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Subject: Re: [boost] [Review] ITL review starts today, February 18th
From: Joachim Faulhaber (afojgo_at_[hidden])
Date: 2010-02-22 22:00:18

Hi Luke,

thank you for commenting on my library.

2010/2/23 Simonson, Lucanus J <lucanus.j.simonson_at_[hidden]>:
> Joachim Faulhaber wrote:
>> So the first moment I thought you caught me on a serious design
>> flaw. But after browsing the code I am fairly sure, that I can provide
>> what you desire.
>> (1) There is a template template parameter Interval already that
>> requires the domain_type and an ordering on the domain_type.
>> (2) For a simpler interval class template like  e.g.
>> integral_rightopen_interval<T> the implementation will then be
>> probably simpler or even trivial. e.g:
>> bool is(bound_type bt){
>>    return bt==left_open ? true : false;
>> }

ooops: simpler of course
bool is(bound_type bt){ return bt==left_open; }

>> and since the bound type is always the same, is does not
>> have to be a class member anymore.
> I had a similar concern to Jeff.  I didn't seen any template parameter for Interval before, but there it is.
>  template<class, ITL_COMPARE>class Interval = itl::interval,
> However, I'm not entirely satisfied with it because all of the
> utility functions for intervals are implemented as members
> of the interval class.

Not *all* of them. Non-member generic functions are:
==, !=, <, >, <=, >=,
hull, left_subract, right_subtract,
&, intersects, is_disjoint

> That means I have to duplicate them to implement my
> own interval class that satisfies the interval interface.

Yes. I see now the importance to keep the class
interface minimal here, which currently is not the case.
But I think, this can be achieved quickly by a number
of straight forward refactorings.

> If they were non-member generic functions I could call
> them on my interval type and the bound checking would
> compile away with constant propagation to produce efficient
> code.  The interval set operations are simple enough to
> implement (particularly with compile time policies for open/
> closed) that I doubt people would try to satisfy the interface
> of the Interval parameter required by your interval set class
> and would choose to implement the algorithm themselves.
> The way I always implemented open/closed semantics
> (with integer coordinates) was to left shift by one and bloat
> the interval by one on the ends that are closed.
> This gives max performance and minimal storage since
> it uses bits that were going to waste anyway and does the
> work of doing bounds comparison in the same instruction
> that does coordinate comparison.

I think this works for integer coordinates only.

> The OO style of the library design with large numbers of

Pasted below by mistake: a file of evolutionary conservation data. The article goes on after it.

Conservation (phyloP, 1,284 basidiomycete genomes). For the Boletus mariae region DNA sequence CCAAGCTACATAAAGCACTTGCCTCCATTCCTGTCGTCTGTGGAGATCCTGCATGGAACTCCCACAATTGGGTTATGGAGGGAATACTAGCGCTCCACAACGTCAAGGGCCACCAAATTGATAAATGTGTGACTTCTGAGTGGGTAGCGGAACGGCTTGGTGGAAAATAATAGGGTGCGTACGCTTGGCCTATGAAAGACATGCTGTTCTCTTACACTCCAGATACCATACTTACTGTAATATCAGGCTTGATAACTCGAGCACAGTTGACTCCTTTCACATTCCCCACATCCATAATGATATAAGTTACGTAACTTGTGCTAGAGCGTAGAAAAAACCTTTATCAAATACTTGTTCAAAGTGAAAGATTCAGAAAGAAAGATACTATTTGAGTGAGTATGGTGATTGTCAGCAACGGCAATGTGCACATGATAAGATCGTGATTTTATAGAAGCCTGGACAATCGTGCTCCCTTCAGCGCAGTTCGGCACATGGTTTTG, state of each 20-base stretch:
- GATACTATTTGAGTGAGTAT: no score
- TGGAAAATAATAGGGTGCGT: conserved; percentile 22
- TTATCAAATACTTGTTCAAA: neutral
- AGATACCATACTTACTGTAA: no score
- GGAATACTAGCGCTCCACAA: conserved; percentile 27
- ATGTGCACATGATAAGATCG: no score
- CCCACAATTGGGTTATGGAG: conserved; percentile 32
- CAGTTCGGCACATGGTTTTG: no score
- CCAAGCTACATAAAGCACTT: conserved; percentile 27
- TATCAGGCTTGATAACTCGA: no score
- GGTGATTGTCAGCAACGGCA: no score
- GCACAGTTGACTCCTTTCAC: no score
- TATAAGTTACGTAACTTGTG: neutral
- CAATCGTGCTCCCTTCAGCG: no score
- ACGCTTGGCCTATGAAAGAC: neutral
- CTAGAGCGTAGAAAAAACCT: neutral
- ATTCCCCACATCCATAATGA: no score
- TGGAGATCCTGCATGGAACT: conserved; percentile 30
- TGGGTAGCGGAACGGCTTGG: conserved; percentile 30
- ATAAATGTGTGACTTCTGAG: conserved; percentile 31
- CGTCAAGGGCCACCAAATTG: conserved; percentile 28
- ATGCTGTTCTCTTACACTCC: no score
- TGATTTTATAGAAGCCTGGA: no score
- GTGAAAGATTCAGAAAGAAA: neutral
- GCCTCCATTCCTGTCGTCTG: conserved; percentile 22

> member functions for interval and container classes is somewhat
> off-putting.

Most of the core functions including all set theoretic operations
for the interval containers are provided as non-member generic

> I would rather see a separation between data
> structures and algorithms.  The algorithms are what are important.
> Right now the library provides most of the generic programming
> magic required to make the operators work with any type that is
> a set or map of intervals, but requires the object type to provide
> member functions for operations that could have been
> implemented as free functions.
> There are two algorithms for interval set operations (one is O(n log m)
> and the other is O(n + m)).  I would like to use the container and
> algorithm appropriate for what I expect n and m to be.  Also, if I call
> A = B & C I would like the O(n + m) algorithm to be used and not the
> O(n log m) algorithm in addition to an O(n + m) copy.

I agree. This is not done yet. Smart as you are you spotted this
immediately ;-)

> If I want to invoke the O(n + m) set operation algorithm why can't I
> use any container type for the input and output interval sets since
> I don't need any O(log n) insertion or removal?
> I think the quality of the library is quite good, and I hope to find
> time for a full review before the end of the review period.  I found
> the number of styles of set operation, element vs. interval and sets
> vs. maps to be a somewhat bewildering

nice wording ;-) I think the admissible combinations are
chosen carefully and each of them has use cases. I could
add examples to the docs.

> combination of features and I'm still getting oriented in the
> documentation and code.  I see a lot of improvement over the
> course of the two years or so since it was first discussed on the
> mailing list.
oh thanks!

> I think the law proving test library used in the tests is a much more
> generally useful and stronger candidate for becoming a boost library.

... but much less advanced in the boostifying process and suffering
from many more problems

> The whole community could benefit from better test utilities.
> Not everyone uses interval sets,

... not yet ;-)

> but everyone writes tests.

Thank you for your straight and valuable comments.

Best regards,

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